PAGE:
Sweet Marjoram (Origanum majorana) is closely related to oregano but not as cold hardy. It is a Mediterranean plant native to Cypress and southern Turkey. The Greeks and Romans regarded sweet marjoram as a symbol of happiness. In ancient Greece, it was woven into garlands worn by brides and grooms to guarantee marital happiness.
It was not used as a medicinal plant. Instead it has been consistently been used as culinary herb through the centuries. The flavor contains both pine and citrus notes. It has also been used as an edging in the garden thanks to its low stature and neat growth habit.
Sweet marjoram is hardy in zones 7 through 9. In northern climates it is grown as an annual or brought indoors for the winter. South of zone 9, it dies from the heat of the summer. The plants grow to 12- to 24-inches tall. They need full sun and well-drained soil.
The flowers are very different from oregano flowers. They are small and knot-like. Sweet marjoram is sometimes called “knotted marjoram” because of the unusual shape of its flowers.
Most gardeners buy plants because sweet marjoram is difficult to grow from seed. Seed can be started indoors six weeks before your last frost date. Germination will be low, in the 50 percent range. Seedlings should start to appear within 1 to 2 weeks. Plant your seedlings in your garden after all danger of frost.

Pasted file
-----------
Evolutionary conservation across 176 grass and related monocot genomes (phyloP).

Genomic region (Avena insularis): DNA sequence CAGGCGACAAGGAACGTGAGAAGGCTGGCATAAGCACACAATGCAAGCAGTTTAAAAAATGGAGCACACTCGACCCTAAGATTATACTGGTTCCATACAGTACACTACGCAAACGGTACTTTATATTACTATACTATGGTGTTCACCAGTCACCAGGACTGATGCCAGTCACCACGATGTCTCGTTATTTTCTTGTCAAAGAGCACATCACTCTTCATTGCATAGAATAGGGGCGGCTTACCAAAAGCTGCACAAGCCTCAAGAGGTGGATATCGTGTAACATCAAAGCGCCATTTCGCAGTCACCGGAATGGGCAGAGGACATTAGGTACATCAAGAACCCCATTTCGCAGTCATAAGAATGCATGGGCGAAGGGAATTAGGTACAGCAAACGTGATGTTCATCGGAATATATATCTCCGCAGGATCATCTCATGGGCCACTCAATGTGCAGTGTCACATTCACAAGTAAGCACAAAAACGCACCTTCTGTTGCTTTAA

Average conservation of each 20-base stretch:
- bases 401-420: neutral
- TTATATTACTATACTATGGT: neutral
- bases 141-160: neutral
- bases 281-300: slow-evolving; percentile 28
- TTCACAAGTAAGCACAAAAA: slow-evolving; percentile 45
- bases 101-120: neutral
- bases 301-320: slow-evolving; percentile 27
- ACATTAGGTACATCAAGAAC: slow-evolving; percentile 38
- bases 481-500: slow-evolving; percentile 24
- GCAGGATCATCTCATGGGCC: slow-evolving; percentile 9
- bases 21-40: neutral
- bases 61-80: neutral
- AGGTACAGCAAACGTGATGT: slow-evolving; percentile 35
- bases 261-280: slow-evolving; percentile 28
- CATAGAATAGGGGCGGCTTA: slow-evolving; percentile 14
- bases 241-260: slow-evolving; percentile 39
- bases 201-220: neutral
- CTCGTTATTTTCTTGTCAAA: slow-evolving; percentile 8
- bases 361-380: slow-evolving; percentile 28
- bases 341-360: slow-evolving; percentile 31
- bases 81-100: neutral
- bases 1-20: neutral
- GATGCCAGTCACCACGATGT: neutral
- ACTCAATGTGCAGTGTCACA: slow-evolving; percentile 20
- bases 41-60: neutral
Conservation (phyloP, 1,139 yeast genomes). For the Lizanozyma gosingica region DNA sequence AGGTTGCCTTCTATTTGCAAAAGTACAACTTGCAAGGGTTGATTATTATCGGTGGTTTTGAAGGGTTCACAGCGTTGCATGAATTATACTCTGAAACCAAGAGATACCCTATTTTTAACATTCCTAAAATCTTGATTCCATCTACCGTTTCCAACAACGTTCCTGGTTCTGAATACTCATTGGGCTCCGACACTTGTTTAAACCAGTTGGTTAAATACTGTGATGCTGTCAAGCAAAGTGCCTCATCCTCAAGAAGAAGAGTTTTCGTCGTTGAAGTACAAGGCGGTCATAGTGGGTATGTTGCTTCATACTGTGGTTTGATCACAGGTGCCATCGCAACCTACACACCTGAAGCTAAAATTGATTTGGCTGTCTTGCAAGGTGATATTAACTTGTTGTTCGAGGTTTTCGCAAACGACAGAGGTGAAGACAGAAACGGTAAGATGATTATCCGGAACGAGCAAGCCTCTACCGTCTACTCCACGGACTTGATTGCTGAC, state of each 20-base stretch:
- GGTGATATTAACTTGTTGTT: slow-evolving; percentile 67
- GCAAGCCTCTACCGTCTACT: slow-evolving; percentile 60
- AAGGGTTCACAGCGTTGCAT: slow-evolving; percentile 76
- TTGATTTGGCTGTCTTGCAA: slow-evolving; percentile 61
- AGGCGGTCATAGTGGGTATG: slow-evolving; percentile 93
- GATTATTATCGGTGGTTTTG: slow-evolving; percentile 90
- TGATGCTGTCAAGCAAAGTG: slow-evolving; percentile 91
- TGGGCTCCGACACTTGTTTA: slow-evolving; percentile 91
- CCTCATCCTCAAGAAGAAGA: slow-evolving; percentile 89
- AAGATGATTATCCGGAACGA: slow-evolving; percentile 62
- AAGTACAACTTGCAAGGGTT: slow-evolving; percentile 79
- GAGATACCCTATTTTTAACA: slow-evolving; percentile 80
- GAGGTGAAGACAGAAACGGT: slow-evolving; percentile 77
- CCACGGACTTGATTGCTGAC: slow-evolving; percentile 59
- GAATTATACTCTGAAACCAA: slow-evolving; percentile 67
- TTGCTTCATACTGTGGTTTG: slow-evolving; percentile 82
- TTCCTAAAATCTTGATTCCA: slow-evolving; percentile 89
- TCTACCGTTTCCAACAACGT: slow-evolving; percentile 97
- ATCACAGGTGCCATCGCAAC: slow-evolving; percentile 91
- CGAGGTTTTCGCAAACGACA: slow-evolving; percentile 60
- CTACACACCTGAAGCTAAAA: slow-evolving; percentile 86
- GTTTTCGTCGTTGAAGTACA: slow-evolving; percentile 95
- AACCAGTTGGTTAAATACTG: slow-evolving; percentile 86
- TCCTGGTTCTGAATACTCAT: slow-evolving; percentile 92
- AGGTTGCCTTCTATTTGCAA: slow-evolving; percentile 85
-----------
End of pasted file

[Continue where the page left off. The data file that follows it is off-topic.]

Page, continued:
You can also propagate sweet marjoram by cuttings. Some gardeners take cuttings in late spring or early summer rather than bringing the entire plant indoors in the fall. Cuttings should be made from stem tips that show no flower buds. Cut off three inches and strip off all the leaves except 6 to 8 at the very top of the cutting. Place your cuttings in moist seed starting mix. Do not allow them to dry out. They should have enough roots to transplant within 3 weeks. You can begin harvesting 4 to 6 weeks after planting.
Sweet marjoram is used both fresh and dried because it retains its flavor very well after drying. Pinch back the stems to keep the plants full. When the flower buds start to appear, you can cut down the plants to 3 to 4 inches. Don’t worry, it will grow back. You can continue to harvest your plants right up until frost in northern areas.
Drying your harvest is easy. You can gather the stems in bunches and hang upside down in a dark, well-ventilated space or you can dry in your oven or food dehydrator. After drying, store in a tightly sealed container in a cool, dry place.